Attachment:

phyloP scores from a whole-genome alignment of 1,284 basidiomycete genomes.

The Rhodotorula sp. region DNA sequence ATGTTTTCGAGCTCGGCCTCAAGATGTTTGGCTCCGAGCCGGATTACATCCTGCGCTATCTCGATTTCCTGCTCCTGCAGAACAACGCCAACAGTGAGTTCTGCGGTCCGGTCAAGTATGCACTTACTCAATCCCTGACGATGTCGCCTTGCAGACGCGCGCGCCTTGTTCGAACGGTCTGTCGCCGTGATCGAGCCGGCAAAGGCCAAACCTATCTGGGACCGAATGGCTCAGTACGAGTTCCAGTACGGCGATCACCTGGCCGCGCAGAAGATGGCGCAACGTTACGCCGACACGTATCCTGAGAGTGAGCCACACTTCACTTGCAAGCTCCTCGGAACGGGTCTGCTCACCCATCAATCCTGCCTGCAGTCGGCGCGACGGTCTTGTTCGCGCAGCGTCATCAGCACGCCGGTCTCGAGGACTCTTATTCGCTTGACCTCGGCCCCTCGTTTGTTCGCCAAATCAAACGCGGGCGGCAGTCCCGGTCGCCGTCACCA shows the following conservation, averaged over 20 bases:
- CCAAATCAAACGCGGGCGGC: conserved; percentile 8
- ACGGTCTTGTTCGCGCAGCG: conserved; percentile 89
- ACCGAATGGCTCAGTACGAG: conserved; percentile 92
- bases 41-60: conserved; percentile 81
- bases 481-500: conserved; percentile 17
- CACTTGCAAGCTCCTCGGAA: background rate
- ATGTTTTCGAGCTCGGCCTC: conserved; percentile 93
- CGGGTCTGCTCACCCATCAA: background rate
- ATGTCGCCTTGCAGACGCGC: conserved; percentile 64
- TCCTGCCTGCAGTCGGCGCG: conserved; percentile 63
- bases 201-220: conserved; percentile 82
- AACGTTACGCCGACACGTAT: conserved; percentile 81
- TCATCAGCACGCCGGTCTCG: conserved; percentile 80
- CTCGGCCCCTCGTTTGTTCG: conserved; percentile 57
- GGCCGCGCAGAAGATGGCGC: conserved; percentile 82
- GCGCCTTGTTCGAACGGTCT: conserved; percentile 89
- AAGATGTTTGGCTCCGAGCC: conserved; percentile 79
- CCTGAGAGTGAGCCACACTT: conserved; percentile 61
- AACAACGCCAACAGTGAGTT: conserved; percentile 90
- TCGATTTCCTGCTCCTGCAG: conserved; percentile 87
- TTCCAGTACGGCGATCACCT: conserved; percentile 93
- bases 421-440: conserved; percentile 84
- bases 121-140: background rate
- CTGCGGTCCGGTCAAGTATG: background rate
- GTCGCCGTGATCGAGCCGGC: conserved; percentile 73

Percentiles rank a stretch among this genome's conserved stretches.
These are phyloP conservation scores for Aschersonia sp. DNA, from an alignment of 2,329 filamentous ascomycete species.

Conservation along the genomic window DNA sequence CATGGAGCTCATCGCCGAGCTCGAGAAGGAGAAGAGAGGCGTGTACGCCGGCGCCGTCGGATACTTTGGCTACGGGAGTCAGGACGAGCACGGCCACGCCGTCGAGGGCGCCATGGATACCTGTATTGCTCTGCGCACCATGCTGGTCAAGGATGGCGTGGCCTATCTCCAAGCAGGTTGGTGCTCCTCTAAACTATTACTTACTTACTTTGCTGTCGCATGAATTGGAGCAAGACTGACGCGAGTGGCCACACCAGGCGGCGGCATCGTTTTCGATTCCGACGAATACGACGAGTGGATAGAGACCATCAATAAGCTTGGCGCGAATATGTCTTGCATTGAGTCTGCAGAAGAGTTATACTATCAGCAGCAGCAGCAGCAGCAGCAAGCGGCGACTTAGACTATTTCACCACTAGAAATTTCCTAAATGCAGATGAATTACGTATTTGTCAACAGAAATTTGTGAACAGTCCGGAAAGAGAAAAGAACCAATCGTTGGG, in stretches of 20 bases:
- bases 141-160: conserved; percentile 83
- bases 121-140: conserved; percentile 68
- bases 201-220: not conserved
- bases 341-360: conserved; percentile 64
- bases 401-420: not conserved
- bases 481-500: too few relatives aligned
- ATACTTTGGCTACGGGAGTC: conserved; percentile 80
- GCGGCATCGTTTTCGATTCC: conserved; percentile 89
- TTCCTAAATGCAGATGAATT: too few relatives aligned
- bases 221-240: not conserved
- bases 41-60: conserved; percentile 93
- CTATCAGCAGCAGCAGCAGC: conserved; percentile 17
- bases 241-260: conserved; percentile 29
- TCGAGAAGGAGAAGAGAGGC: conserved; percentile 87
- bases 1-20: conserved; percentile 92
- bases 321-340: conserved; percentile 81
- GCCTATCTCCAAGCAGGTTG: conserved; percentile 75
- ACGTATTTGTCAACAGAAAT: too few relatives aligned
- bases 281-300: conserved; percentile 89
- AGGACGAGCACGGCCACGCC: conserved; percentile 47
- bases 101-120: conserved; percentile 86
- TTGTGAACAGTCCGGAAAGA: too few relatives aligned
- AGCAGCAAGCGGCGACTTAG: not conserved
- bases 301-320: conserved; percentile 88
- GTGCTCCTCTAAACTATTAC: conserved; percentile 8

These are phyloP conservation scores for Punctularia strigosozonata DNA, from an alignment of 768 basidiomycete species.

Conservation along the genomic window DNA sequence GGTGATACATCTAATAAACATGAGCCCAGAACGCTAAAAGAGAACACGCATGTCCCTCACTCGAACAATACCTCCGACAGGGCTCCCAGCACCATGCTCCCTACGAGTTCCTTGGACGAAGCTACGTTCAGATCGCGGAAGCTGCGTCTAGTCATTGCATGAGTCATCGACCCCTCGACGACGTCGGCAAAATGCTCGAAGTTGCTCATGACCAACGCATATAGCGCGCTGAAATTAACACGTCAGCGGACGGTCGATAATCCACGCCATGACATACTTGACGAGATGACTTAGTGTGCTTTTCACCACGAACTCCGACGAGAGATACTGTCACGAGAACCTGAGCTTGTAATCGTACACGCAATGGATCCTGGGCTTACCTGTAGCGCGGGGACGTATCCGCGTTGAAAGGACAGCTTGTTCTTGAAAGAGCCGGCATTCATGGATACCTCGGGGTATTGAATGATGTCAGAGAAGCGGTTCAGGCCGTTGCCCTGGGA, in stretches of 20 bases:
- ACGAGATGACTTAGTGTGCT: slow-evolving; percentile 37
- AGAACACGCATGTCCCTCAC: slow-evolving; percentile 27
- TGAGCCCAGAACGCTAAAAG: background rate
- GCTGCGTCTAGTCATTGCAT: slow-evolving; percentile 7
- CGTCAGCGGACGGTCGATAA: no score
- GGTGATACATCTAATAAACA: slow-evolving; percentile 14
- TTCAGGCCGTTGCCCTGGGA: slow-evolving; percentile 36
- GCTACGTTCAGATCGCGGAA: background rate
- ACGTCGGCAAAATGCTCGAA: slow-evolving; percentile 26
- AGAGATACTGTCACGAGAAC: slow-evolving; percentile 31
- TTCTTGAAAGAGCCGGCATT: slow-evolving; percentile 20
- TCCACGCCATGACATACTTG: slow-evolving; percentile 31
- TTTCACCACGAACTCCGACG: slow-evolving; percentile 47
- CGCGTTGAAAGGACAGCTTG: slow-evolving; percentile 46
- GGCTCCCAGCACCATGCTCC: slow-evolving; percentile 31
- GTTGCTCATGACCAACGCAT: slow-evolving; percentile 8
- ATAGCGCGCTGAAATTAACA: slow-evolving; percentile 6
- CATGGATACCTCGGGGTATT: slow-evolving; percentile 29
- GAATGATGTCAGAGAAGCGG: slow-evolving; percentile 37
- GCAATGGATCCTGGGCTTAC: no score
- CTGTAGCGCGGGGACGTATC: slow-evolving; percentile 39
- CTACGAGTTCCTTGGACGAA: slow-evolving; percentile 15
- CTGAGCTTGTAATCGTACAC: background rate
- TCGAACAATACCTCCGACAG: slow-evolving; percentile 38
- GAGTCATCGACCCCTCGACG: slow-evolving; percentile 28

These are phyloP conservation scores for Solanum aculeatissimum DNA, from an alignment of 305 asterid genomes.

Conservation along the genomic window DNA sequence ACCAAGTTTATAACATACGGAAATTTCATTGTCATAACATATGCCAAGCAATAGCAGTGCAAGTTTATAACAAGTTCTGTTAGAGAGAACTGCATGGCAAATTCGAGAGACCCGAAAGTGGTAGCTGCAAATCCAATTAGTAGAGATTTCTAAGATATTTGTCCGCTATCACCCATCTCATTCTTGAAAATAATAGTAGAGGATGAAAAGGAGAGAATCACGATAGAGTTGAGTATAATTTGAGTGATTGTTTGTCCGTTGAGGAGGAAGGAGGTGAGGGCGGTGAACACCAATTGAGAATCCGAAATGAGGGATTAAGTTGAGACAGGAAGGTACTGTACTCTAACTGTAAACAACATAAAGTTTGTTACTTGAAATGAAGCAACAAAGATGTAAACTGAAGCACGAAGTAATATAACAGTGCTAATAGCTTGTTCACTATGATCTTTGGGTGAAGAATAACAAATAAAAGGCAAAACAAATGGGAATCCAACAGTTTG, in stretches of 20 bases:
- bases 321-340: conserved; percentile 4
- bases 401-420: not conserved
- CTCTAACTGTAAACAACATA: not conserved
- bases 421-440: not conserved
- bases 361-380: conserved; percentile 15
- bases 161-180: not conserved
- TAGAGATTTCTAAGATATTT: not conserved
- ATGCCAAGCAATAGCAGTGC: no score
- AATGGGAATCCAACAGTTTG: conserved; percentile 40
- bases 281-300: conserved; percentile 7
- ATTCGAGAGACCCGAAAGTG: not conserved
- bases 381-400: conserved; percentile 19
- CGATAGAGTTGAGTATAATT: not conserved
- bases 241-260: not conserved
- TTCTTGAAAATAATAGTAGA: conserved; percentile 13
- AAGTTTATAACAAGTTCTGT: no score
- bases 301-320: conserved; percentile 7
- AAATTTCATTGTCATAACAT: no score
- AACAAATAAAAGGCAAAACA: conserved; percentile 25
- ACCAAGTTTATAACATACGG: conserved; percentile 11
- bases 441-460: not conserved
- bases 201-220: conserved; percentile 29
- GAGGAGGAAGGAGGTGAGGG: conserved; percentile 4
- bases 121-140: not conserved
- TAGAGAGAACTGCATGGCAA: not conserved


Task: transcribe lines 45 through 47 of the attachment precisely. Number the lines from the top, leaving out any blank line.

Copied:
- bases 1-20: conserved; percentile 92
- bases 321-340: conserved; percentile 81
- GCCTATCTCCAAGCAGGTTG: conserved; percentile 75